A dental crown or a tooth crown is a tooth-shaped “dental cap” that is placed over a tooth. Dental crown procedures restore a tooth’s shape and size, strength, and/or improve its appearance. Crowns encase the entire visible portion of a tooth //? from top of tooth to the gum line

Why is a dental crown needed?

A dental crown may be needed to:

  • Protect a weak tooth (e.g., from decay) from breaking or to hold together parts of a cracked tooth
  • Restore an already broken tooth or a tooth that has been severely worn down
  • Cover and support a tooth with a large filling when there isn’t a lot of tooth left
  • Hold a dental bridge in place
  • Cover misshaped or severely discoloured teeth
  • Cover a dental implant
  • Cover a tooth that has been endodontically treated (had a root canal)

Types of Dental Crowns

Dental crowns can either be temporary or permanent. Temporary crowns can be made in your dentist’s office whereas permanent crowns are made in a dental laboratory. Temporary crowns are made of acrylic or stainless steel and can be used as a temporary restoration until a permanent crown is constructed by the dental laboratory. Permanent crowns can be made from all metal, porcelain-fused-to-metal, all resin, or all ceramic materials.

  • Metals used in crowns include gold alloy, other alloys (for example, palladium) or a base-metal alloy (for example, nickel or chromium). Compared with other crown types, less tooth structure needs to be removed with metal crowns, and tooth wear to opposing teeth is kept to a minimum. Metal crowns withstand biting and chewing forces well and probably last the longest in terms of wear down. Also, they rarely chip or break. The metallic colour is the main drawback. Metal crowns are a good choice for out-of-sight molars.
  • Porcelain-fused-to-metal dental crowns can be colour matched to your adjacent teeth (unlike the metallic crowns). However, more wearing to the opposing teeth occurs with this crown type compared with metal or resin crowns. The crown’s porcelain portion can also chip or break off. Next to all-ceramic crowns, porcelain-fused-to-metal crowns look most like normal teeth. However, sometimes the metal underlying the crown’s porcelain can show through as a dark line, especially at the gum line and even more so if your gums recede. These crowns can be a good choice for front or back teeth.
  • All-resin dental crowns are less expensive than other crown types. However, they wear down over time and are more prone to fractures than porcelain-fused-to-metal crowns.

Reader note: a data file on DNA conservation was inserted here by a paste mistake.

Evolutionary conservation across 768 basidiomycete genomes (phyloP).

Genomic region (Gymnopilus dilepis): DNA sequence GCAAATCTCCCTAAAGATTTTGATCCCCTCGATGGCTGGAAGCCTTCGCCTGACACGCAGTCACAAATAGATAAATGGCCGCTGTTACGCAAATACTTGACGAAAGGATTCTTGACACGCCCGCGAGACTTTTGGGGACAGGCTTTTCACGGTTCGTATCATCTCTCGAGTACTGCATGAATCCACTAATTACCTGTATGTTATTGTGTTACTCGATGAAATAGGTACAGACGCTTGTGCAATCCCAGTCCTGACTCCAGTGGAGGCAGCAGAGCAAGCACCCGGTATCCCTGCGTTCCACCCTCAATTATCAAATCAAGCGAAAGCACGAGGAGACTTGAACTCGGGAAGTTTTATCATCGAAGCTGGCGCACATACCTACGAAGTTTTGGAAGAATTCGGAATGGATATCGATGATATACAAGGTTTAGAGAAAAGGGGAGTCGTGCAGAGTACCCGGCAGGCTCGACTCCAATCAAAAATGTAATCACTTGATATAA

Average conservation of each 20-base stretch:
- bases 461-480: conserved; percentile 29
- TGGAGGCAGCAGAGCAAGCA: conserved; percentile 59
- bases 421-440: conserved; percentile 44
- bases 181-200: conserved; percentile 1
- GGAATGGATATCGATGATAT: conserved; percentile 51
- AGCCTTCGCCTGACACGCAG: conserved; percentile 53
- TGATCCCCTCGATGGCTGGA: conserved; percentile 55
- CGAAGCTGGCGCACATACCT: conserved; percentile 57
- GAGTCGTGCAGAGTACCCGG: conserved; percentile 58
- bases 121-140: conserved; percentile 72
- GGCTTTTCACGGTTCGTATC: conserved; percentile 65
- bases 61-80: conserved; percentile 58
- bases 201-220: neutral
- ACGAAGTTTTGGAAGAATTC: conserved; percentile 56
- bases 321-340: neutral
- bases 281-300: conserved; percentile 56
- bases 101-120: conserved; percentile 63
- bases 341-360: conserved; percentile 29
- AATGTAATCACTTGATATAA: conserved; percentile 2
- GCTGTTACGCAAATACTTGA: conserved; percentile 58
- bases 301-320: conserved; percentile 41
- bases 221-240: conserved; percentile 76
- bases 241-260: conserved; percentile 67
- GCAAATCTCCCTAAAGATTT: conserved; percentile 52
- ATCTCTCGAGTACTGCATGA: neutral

• All-ceramic or all-porcelain dental crowns provide the best natural colour match than any other crown type and may be more suitable for people with metal allergies. However, they are not as strong as porcelain-fused-to-metal crowns and they may wear down opposing teeth a little more than metal or resin crowns. All-ceramic crowns are a good choice for front teeth.
  • Stainless steel crowns in pediatric dentistry Stainless steel or chrome steel crowns are one of the most durable restorative (filling) materials used in pediatric dentistry. They are usually made of stainless steel and hence the name. They are biocompatible and do not corrode in the moist atmosphere of the oral cavity even after many years.

Complications of Dental Crown Procedure

Your newly crowned tooth may be sensitive immediately after the procedure as the anesthesia begins to wear off. If the tooth that has been crowned still has a nerve in it, you may experience some heat and cold sensitivity. Your dentist may recommend that you brush your teeth with toothpaste designed for sensitive teeth. Pain or sensitivity that occurs when you bite down usually means that the crown is too high on the tooth. If this is the case, call your dentist. He or she can easily fix this problem.

Cost of Dental Crowns

Cost of a dental crown or a dental cap varies depending on what part of the country you live in and on the type of crown selected (for example, porcelain crowns are typically more expensive than gold crowns, which are typically more expensive than porcelain-fused-to-metal crowns). Generally, crowns can range in cost from $800 to $1,500. The cost of crowns is not generally fully covered by insurance. To be certain, check with your specific dental insurance company.